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An illustrated guide to the dynamic physiological structures that create and individualize the voice
• Explores the structures of the vocal tract and their functional relationships to the entire musculoskeletal system with detailed drawings
• Examines the components of the larynx and pharynx, the effects of muscular tensions on the vocal cords, the importance of skeletal alignment, and the complex roles of the diaphragm, soft palate, lips, and tongue in vocalization
• Provides exercises and techniques for increased air flow, correct posture, proper tongue position, jaw relaxation, and toning of the soft palate to improve the voice
When we use the voice, we involve the entire body. Our internal balance, muscular tone, skeletal alignments, soft tissue flexibility, and even our eye movements are reflected in the voice we project to our audience, whether one person or thousands.
Using the signature anatomical style of Blandine Calais-Germain’s groundbreaking book Anatomy of Movement, this illustrated guide presents a dynamic, integrated study of the physical structures of the vocal tract and their functional relationships to the entire musculoskeletal system. From the individual bones and muscles of the head and neck to the intricate structure of the shoulders to the abdominal muscles and pelvis, the authors explain how each part of the body moves, flexes, vibrates, and supports the creation and individualization of the voice.
With detailed drawings and clear, concise text, they examine the individual components of the larynx and pharynx, the effects of muscular tensions on the vocal cords, proper alignment of the skull, rib cage, and pelvis, the intimate relationship between breath and voice, and the complex roles of the diaphragm, soft palate, lips, and tongue in vocalization. They provide simple exercises and techniques for increasing air flow and force, correct posture, proper positioning of the tongue, relaxation of the jaw, and toning of the soft palate.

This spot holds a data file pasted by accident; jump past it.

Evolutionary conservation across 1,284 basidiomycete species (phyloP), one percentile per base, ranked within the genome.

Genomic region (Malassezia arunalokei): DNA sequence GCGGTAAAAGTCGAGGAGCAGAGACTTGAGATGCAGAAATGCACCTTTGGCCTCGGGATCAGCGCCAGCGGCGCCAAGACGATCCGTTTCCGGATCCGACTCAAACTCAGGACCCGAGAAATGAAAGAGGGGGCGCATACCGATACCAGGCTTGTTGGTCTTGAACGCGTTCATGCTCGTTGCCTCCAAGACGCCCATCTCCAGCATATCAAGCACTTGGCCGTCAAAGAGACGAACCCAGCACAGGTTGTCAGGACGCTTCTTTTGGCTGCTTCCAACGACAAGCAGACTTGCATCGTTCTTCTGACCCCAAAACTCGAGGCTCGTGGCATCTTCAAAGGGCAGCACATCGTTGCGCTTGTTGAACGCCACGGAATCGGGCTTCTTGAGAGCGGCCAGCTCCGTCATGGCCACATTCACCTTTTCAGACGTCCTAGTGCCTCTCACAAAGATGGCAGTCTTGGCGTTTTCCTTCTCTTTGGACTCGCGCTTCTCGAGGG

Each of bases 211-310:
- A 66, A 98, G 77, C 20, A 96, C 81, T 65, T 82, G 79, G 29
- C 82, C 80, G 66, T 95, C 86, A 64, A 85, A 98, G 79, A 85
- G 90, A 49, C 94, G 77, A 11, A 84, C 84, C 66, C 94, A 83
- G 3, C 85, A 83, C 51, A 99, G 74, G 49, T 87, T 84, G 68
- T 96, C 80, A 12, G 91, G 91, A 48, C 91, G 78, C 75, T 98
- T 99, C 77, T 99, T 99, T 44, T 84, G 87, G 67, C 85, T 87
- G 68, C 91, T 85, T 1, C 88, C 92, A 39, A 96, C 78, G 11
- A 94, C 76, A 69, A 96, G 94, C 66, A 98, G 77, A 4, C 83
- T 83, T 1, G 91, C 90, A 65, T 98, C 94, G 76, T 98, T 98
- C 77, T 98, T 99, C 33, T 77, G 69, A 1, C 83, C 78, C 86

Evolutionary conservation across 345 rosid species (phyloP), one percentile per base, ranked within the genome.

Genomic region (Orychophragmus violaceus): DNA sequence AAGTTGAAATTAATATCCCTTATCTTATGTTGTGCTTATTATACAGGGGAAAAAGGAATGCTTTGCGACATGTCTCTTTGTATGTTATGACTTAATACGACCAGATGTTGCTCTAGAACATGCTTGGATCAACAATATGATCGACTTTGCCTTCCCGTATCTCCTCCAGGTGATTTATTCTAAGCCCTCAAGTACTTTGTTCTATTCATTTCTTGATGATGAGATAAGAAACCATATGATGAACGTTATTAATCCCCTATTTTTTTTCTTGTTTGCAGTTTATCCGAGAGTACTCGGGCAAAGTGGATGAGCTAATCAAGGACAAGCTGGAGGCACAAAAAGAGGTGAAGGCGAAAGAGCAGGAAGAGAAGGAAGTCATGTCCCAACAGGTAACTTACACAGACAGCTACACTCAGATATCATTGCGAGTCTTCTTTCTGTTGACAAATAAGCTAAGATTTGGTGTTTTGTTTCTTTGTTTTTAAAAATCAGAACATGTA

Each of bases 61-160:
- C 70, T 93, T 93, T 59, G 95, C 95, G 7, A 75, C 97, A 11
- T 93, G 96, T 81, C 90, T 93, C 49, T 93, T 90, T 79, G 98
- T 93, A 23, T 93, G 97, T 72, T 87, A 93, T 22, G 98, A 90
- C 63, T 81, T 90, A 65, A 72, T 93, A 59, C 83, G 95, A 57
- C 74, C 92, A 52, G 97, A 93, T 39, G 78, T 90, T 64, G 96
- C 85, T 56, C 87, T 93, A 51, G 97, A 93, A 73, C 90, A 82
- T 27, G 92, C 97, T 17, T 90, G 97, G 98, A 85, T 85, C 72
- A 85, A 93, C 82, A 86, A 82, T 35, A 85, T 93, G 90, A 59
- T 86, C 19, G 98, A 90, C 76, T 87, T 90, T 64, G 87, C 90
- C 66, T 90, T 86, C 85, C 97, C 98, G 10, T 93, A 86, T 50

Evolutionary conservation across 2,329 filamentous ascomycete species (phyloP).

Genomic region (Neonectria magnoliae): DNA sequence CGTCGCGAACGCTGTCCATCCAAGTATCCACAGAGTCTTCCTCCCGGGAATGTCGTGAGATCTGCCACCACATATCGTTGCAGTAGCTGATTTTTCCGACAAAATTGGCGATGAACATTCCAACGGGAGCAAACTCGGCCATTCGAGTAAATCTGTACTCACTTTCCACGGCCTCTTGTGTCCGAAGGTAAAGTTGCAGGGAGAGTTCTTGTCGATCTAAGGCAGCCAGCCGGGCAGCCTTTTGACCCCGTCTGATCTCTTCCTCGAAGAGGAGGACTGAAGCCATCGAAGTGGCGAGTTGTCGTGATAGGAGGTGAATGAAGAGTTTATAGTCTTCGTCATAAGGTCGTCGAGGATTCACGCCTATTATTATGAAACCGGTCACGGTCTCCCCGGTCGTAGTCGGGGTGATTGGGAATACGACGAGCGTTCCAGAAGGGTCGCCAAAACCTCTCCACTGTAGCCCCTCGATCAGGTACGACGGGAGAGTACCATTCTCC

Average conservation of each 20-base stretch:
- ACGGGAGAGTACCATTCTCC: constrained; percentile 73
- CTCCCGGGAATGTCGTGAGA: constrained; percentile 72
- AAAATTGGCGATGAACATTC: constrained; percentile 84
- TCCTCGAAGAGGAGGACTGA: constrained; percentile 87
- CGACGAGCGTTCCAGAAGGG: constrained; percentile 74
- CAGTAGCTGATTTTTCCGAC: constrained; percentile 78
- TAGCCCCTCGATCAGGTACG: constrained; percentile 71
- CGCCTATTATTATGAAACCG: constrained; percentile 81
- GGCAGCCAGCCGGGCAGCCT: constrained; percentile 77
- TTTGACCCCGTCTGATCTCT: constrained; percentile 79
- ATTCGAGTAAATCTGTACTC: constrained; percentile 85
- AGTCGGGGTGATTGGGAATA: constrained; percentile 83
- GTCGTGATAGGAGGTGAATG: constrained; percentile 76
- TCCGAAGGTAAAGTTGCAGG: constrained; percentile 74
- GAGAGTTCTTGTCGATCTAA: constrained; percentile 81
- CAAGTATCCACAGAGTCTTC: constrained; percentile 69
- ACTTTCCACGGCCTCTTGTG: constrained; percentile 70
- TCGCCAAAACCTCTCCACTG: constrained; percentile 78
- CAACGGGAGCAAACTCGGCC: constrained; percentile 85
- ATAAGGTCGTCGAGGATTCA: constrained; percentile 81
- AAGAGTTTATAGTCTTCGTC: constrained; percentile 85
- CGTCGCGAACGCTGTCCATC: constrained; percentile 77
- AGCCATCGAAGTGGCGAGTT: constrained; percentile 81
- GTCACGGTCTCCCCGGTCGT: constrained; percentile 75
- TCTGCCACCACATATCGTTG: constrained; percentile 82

Whether singer, teacher, actor, lawyer, politician, or workshop leader, this book reveals how understanding your vocal anatomy enables you to express your best voice.
After studying physiotherapy at the French School of Orthopedics and Massage in Paris, dancer and physical therapist Blandine Calais-Germain developed an innovative method for teaching the physical structures of anatomy in relation to movement. The author of several books, including No-Risk Abs and the bestselling Anatomy of Movement, she teaches workshops to students from all over the world. She lives in Limoux, France. Fran篩s Germain holds a doctorate in piano performance from the University of Montreal and is an assistant professor of piano, vocal coaching, and opera at the Crane School of Music at SUNY Potsdam.
Table of Contents
Foreword in Three Voices
1. Introduction Some Rules for Describing Movement The Vocal Apparatus The Moving Body (Including Static Posture), Breathing Body, and Vocal Body
2. The Skeleton of the Voice The Spine: The Link between the Trunk, Neck, and Head The Three Major “Blocks”: Pelvis, Rib Cage, Head The First Major Block: The Pelvis The Second Major Block: The Rib Cage--the Transformable Block The Third Major Block: The Head--the Vocal Skull
3. The Generator Introduction The Two Cavities The Organs of Respiration and the Surrounding Area The Muscles of Respiration and the Voice The Expiratory Muscles: The Muscles That Produce the Vocal Breath The Inspiratory Muscles The Postural Muscles: Support for the Generator
4. The Larynx The Larynx: The Source of Voice The Laryngeal Cartilages Ligaments and Membranes The Laryngeal Joints The Intrinsic Muscles of the Larynx The Laryngeal Mucosa The Three Levels of the Larynx The Extrinsic Muscles of the Larynx
5. The Vocal Tract The Vocal Tract in the Neck The Pharynx The Mouth The Soft Palate The Tongue The Lips The Nose and the Nasal Cavities The Ears
6. Some Terms Used in the Vocal Professions Matter Gas and Pressure From Pressure to Sound Pitch, Intensity, and Duration of Sound Timbre